This preview shows pages 1–4. Sign up to view the full content.
This preview has intentionally blurred sections. Sign up to view the full version.
View Full DocumentThis preview has intentionally blurred sections. Sign up to view the full version.
View Full Document
Unformatted text preview: Drift Velocity &#2; If we apply an electric field to a wire, and can monitor the velocity of a single electron, how fast does it travel over the length of the cylinder? &#2; Possible answers: 3 x 10 8 m/sec. (speed of light in a vacuum) Somewhat less than 3 x 10 8 m/sec. since its traveling in a conductor Slower than running water in your home. Lets calculate the drift velocity u (it helps to draw pictures) Volume of cylinder = AL, the cross sectional area times the length Number of free electrons in cylinder = nAL where n = the density of free electrons per cubic meter Charge carried by electrons in cylinder = nALq e where q = charge on an electron Length of cylinder = ut = L (so we can substitute this for L above) where u = drift velocity of the electrons in m/s t = time in seconds Charge carried by electrons in cylinder = nALq e = nAutq e Current = charge/time = i = nAuq e or u = i/(nAq e ) where i = current in Amperes and u is the speed of e 1 L Crosssectional Area A Drift velocity v Drift Velocity &#2; Assume we have a current of 5 A in a copper wire of crosssectional area 2 mm 2 (~14 gauge wire). &#2; n = 8.5 x 10 28 electrons/m 3 for copper, q = 1.6 x 1019 C &#2; Solving, u = 5/(8.5 x 10 28 x 2 x 106 x 1.6 x 1019 ) = 0.18 x 10 3 m/s = 0.18 mm/s &#2; Two Observations: Closing a switch results in electrical effects occurring at the speed of light in a conductor. The drift velocity for an electron is much different. Assuming the distance from the electric meter on your house to your room is 15 m, our electron will take 15/(1.8 x 104 ) = 8.3 x 10 4 seconds = 23 hours or about a day to travel this distance, slower than running water. Questions? 2 Vs. Voltage &#2; Energy is expended to move the charges in an electric circuit &#2; Voltage is the energy per unit of charge associated with the motion of charge between two points ....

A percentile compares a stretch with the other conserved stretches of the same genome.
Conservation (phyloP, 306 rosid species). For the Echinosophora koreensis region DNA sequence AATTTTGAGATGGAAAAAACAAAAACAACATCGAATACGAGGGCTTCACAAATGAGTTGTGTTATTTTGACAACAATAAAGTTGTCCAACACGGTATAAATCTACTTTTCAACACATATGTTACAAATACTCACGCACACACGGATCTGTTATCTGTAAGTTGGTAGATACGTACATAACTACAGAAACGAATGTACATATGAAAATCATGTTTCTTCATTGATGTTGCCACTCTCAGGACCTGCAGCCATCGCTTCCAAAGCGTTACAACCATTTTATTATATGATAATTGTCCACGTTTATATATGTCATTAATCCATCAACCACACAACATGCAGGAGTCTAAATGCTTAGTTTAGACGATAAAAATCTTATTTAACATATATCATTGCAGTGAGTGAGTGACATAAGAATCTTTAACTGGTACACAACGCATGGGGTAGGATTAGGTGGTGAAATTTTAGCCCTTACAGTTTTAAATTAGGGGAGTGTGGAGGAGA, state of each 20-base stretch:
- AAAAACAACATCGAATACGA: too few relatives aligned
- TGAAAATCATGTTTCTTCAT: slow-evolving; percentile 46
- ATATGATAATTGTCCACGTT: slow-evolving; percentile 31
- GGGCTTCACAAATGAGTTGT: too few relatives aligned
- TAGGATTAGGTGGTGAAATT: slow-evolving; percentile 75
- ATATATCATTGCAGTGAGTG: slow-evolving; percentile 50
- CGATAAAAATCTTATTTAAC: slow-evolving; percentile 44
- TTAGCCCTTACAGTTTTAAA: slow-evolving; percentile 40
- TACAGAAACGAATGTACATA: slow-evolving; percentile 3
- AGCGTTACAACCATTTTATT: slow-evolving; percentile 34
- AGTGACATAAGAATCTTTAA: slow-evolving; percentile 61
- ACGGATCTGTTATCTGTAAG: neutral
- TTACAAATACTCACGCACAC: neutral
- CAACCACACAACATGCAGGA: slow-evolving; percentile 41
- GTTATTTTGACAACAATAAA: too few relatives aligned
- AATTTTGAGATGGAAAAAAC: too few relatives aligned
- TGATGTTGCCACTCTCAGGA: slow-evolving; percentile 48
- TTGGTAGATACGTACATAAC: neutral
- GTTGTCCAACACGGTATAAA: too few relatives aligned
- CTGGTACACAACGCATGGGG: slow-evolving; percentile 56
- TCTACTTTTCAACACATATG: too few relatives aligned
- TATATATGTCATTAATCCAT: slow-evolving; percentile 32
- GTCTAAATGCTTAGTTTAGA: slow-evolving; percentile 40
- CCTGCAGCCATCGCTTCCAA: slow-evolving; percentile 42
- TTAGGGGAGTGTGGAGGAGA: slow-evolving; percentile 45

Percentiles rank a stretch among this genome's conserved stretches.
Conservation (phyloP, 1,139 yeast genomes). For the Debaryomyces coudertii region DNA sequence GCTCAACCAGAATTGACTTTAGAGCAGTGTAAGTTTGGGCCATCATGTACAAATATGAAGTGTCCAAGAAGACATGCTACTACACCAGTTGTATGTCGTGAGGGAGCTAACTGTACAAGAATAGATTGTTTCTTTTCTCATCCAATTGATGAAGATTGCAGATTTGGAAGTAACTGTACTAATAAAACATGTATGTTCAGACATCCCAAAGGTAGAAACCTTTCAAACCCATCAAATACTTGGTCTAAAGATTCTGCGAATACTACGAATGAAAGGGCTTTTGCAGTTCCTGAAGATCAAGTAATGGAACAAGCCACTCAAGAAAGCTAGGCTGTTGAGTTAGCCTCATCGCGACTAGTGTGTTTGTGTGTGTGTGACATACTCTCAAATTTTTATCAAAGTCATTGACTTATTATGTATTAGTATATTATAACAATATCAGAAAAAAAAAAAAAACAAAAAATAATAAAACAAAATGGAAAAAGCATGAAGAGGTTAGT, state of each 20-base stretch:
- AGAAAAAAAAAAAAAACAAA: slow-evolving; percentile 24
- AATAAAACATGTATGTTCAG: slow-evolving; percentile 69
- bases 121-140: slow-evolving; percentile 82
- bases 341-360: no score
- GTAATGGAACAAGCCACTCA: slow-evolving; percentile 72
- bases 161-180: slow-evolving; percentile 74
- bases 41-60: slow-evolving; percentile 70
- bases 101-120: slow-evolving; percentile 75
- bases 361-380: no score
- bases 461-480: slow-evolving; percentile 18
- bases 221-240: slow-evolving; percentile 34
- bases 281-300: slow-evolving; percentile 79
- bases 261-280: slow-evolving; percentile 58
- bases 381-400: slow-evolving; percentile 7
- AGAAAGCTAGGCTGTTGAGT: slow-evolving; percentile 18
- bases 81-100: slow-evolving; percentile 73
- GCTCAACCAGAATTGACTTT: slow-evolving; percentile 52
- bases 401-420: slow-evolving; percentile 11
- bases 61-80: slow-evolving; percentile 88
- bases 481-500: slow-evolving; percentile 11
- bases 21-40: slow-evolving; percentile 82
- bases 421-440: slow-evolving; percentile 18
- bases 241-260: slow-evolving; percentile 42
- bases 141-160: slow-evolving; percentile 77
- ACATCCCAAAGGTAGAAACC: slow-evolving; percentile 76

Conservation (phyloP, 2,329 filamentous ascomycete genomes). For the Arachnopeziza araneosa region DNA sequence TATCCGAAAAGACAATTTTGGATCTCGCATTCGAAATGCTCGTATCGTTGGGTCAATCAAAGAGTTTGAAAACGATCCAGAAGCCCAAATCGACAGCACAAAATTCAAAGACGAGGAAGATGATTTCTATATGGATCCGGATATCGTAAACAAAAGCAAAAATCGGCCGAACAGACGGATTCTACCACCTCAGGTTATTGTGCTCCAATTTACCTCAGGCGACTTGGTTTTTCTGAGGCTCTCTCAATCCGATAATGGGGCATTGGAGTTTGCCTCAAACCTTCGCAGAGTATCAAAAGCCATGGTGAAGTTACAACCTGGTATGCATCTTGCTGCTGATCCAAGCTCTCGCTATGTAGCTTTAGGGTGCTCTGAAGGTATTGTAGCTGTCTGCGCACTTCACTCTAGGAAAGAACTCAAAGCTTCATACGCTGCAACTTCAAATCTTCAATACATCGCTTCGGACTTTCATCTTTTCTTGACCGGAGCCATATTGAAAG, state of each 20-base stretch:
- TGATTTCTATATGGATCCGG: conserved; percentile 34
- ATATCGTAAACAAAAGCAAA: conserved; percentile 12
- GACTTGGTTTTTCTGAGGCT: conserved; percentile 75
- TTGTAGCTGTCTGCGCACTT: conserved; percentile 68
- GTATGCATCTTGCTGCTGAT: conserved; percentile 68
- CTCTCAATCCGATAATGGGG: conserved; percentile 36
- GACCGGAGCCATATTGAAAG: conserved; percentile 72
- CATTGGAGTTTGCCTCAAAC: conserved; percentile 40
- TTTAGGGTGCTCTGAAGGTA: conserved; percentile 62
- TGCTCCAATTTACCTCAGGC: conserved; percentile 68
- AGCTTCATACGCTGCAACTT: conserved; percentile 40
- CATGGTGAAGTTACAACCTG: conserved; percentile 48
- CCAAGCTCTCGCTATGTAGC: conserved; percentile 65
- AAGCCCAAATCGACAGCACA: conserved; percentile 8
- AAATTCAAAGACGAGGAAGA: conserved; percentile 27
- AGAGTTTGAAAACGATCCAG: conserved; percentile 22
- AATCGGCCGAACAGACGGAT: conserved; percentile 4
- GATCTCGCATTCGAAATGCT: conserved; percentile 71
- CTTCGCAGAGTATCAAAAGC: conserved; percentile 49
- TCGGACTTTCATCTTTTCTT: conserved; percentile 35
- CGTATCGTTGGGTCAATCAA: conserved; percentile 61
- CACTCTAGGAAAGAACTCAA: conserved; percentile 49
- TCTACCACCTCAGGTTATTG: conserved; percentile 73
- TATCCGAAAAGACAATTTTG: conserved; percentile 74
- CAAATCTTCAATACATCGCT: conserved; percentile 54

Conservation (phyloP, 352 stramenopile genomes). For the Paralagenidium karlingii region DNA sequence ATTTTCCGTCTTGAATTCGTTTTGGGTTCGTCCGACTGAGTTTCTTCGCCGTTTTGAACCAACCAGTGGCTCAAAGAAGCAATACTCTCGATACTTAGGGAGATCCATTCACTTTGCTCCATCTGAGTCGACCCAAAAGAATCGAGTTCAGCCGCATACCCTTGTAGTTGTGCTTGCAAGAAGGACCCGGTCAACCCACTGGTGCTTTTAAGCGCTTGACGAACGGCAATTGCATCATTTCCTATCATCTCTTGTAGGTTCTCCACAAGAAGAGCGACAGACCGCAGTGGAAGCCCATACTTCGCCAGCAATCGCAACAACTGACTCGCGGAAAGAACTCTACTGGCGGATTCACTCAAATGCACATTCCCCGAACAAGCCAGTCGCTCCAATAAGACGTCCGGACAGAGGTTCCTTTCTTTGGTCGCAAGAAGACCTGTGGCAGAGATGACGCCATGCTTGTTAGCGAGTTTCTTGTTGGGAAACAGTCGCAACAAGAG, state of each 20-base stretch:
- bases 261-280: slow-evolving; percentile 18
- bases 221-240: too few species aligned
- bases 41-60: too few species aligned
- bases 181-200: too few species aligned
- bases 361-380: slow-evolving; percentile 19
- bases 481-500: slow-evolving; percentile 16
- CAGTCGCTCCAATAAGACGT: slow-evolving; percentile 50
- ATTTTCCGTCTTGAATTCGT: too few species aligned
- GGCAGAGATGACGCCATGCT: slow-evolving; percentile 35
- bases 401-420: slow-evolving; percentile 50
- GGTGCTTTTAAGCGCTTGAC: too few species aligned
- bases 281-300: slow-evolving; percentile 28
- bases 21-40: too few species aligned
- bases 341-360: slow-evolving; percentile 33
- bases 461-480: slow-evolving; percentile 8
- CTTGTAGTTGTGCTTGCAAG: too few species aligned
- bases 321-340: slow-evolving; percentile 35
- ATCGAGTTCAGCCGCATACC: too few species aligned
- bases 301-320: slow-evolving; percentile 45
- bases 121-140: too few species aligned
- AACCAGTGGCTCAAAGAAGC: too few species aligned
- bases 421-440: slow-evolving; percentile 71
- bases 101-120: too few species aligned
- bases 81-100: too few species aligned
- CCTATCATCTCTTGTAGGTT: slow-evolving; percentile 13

View Full
Document
 Spring '06
 MCCANN

Click to edit the document details